Author : John E. Charalambakis
Date : July 19, 2012
I am of the opinion that one of the many things we should always remember from the great teacher is that the “unexamined life is not worth living”. It seems that we are trying to apply treatments/solutions to the serious problems of the global economy (but primarily of the EU-based one) without first diagnosing the cause of the problems. Imagine having brain tumor, and a heavy dosage of pain killers has been prescribed. “Welcome to the unexamined financial life”, where some of the solutions applied have done more damage than good.
We are reaching the inflection point where P&I (principal and interest payments) cannot be met. The road ahead is bifurcated: We are headed either towards further credit contraction and deflation, or towards more quantitative easing (QE) that will set the foundations for higher inflation. In either case, we believe that precious metals will be the ultimate winners. The graph below shows that we are reaching indeed that inflection point. The economy keeps going because of the willingness of the federal government to take on more debt. Once this appetite/ability is curtailed the economy is destined to meet its maker.
The trade imbalances are no longer financed through the savings of trade-surplus countries. Rather, the latter sterilize those surpluses, issue local currency, i.e. keep their currencies down, and keep extending credit that adds up to the pyramid of the total credit market debt. At the same time, central banks monetize local debt through QE measures (buying bonds to keep rates down and also infuse cash to banks’ reserves) to keep the economy going. The lack of legitimate collateral has led a few times to the cheapening of collateral standards. Despite all these measures global growth is slowing. The pain killers seem to have stopped working. The cancer a.k.a. too much debt that cannot be repaid is resurfacing.
How could it go down? Here comes the financial purgatory: Either the economy has to suffer from a major shock in its demand capacity (the later sustained so far through government and central banks operations) which would imply a severe recession for many years to come, or the central banks have to cross the line and allow QE to become real money supply in the economy, which implies inflation rates higher than what they may be comfortable with. The current stage of having their feet in two separate boats is approaching an end.
In the first case, serious deflation will take place (an awaken interest in negative real interest rates could be considered a proxy for that scenario). If this materializes, assets will lose value, bank collateral will decline significantly, banks will fail and the recession may end up becoming a depression. Initially, precious metals may lose some ground too, however being the ultimate safe haven they will recover within a foreseeable time period, especially when central banks try to reverse the downturn with massive QEs.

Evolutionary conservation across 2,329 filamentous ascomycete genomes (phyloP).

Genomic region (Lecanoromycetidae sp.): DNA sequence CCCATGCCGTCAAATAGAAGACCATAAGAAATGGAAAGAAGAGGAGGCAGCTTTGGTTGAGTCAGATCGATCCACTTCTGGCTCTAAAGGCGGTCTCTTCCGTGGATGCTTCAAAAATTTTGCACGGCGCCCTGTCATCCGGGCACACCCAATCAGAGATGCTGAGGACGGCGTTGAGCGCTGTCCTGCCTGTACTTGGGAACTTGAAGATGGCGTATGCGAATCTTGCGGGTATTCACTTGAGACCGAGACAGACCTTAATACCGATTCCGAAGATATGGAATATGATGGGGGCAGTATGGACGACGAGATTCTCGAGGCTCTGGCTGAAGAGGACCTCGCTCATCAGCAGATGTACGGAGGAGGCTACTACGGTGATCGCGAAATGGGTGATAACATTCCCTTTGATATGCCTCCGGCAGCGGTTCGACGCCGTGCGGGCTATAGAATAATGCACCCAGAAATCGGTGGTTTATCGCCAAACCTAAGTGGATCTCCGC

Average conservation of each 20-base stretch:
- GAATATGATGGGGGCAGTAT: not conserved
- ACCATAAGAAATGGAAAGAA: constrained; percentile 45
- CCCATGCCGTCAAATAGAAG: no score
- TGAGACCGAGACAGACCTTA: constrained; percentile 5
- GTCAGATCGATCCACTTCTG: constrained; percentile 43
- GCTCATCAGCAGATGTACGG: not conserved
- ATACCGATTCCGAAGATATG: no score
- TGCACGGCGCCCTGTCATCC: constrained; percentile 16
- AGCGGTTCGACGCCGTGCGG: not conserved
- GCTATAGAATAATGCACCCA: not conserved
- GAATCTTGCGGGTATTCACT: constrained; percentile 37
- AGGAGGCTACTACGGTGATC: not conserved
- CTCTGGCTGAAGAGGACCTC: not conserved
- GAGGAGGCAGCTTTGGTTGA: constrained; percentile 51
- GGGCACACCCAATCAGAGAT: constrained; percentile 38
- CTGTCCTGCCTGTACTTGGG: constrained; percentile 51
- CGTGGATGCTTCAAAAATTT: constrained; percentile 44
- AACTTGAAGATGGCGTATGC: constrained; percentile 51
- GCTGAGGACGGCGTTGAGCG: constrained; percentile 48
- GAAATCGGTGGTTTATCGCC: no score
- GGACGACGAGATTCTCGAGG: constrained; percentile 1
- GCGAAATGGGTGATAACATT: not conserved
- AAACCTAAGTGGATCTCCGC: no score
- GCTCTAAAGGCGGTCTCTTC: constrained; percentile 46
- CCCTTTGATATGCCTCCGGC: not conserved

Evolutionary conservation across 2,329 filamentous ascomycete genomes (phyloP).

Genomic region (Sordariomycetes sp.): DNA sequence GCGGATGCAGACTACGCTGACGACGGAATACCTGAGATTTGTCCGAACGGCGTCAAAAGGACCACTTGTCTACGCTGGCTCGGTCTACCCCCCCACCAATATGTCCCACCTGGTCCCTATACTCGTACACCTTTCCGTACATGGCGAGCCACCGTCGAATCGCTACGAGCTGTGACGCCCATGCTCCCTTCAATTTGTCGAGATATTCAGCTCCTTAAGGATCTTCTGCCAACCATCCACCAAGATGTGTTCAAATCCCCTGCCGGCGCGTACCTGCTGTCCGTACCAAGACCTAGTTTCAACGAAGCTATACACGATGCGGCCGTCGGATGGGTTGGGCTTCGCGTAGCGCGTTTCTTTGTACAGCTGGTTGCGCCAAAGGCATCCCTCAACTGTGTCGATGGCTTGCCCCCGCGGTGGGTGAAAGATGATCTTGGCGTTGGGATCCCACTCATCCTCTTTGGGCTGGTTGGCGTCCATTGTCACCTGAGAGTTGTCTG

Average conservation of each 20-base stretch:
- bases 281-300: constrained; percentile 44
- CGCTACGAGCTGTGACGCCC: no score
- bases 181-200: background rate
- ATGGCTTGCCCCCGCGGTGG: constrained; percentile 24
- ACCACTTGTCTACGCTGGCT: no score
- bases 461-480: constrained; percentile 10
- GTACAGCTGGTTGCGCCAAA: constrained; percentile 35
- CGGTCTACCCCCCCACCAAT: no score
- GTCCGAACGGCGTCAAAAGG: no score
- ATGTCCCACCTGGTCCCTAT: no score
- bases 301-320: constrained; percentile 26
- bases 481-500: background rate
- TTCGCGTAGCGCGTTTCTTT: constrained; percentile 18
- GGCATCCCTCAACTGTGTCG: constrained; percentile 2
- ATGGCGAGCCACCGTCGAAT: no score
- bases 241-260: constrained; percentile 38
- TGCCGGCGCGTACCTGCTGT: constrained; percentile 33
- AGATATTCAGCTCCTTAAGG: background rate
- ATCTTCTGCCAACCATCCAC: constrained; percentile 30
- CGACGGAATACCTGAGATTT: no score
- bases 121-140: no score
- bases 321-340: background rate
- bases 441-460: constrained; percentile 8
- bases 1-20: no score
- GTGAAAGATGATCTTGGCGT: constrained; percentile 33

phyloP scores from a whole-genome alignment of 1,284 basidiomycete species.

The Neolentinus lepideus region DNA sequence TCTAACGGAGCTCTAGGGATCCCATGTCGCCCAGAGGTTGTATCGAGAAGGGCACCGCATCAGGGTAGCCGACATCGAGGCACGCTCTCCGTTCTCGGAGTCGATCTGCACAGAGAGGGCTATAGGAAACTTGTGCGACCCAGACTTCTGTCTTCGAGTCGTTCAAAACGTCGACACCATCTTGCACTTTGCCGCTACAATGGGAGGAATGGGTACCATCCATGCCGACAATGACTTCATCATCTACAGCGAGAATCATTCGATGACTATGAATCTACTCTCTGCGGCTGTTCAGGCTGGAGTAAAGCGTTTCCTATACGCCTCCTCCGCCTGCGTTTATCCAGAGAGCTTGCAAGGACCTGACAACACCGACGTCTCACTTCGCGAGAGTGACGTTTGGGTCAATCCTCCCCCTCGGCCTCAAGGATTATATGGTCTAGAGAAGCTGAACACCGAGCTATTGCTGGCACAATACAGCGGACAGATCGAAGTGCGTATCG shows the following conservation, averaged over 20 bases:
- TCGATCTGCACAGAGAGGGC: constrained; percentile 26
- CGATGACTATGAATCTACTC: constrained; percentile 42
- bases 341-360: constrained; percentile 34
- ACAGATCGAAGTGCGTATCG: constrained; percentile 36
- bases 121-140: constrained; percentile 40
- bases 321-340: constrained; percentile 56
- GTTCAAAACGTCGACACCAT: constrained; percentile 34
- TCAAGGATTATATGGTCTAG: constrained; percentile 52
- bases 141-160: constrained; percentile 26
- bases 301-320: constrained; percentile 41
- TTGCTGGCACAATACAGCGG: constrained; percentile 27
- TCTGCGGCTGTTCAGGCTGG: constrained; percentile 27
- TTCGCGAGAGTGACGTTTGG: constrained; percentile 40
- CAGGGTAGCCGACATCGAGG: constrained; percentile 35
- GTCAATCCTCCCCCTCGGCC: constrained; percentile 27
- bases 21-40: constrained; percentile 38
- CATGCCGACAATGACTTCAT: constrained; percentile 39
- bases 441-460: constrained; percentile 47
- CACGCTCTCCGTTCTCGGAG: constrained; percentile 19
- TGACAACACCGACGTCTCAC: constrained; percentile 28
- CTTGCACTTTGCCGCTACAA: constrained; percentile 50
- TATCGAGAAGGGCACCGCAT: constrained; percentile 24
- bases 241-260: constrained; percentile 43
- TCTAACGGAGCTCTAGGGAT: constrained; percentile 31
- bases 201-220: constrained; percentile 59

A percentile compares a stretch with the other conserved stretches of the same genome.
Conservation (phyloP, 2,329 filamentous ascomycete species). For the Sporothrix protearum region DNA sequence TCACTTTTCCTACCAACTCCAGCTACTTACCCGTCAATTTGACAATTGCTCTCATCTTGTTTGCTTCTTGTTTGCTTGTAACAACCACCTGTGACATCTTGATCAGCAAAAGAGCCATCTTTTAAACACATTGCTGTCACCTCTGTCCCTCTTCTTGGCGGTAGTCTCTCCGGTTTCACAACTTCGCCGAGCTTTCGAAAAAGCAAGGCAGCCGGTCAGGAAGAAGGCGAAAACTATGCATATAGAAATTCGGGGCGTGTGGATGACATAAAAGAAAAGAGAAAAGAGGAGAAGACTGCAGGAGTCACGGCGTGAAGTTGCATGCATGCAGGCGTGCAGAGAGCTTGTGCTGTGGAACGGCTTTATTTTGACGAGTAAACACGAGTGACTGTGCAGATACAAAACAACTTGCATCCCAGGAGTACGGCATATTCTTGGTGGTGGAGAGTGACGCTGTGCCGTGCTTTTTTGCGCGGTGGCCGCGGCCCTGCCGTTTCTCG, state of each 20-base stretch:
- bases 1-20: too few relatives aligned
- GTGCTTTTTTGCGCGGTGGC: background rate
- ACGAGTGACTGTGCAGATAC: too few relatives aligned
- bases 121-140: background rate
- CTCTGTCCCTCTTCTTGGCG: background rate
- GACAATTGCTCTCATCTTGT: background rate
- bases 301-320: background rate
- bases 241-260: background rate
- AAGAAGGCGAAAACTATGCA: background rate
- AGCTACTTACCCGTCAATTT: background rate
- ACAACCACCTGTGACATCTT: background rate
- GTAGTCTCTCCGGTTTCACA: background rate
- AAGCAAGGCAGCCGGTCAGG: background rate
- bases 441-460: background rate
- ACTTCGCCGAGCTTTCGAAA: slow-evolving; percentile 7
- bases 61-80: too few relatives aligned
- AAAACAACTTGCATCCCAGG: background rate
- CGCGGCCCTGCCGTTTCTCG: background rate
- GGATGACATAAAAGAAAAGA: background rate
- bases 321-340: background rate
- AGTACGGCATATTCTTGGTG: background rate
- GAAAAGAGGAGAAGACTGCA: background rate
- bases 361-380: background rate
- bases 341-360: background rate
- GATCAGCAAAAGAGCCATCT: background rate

In the second scenario (where the Fed’s and ECB’s combined balance sheets could reach as high as $10 trillion by the end of 2014 from a current level of around $5.9 trillion) the massive of infusion of credit via coordinated QE action, will uplift stocks (see historical graph below), lower yields even more (let’s not forget that Japan has been living with a ten-year bond yield of less than 1% for several years now), and bring precious metals to new highs (will not be surprised if exponential increases take place) given the currency debasement that will be taking place.
We believe that the major central banks (Fed, ECB, Bank of England, China’s Central Bank, Bank of Japan and Swiss Central bank) will revert to QE3 to be followed possibly by fiscal expansionary measures. Whether this scenario leads to financial heaven or hell remains to be seen. The only certainty is that physical precious metals will be sought after, but there will not be enough supply for such higher demand.
It seems that we are moving to an era where we will be judging what is sustainable in terms of central banks’ balance sheets relative to GDP. The graph below shows the current picture, where the Fed has the lower ratio. Do not be surprised if that ratio for the major central banks reaches as high as 40% within the next two years.
In Xenophon’s treatise titled Oikonomikos, the author imagines Socrates having a dialogue with Kritovoulos. The latter desires to learn from the teacher how to manage the financial affairs of a household. The great teacher emphasizes that the soul’s virtue is found in creation rather than consumption.
I am pretty sure that the teacher did not mean creation of money by decree a.k.a. fiat money. I stand to be corrected. Until then, I prefer assets that do not represent someone else’s liabilities.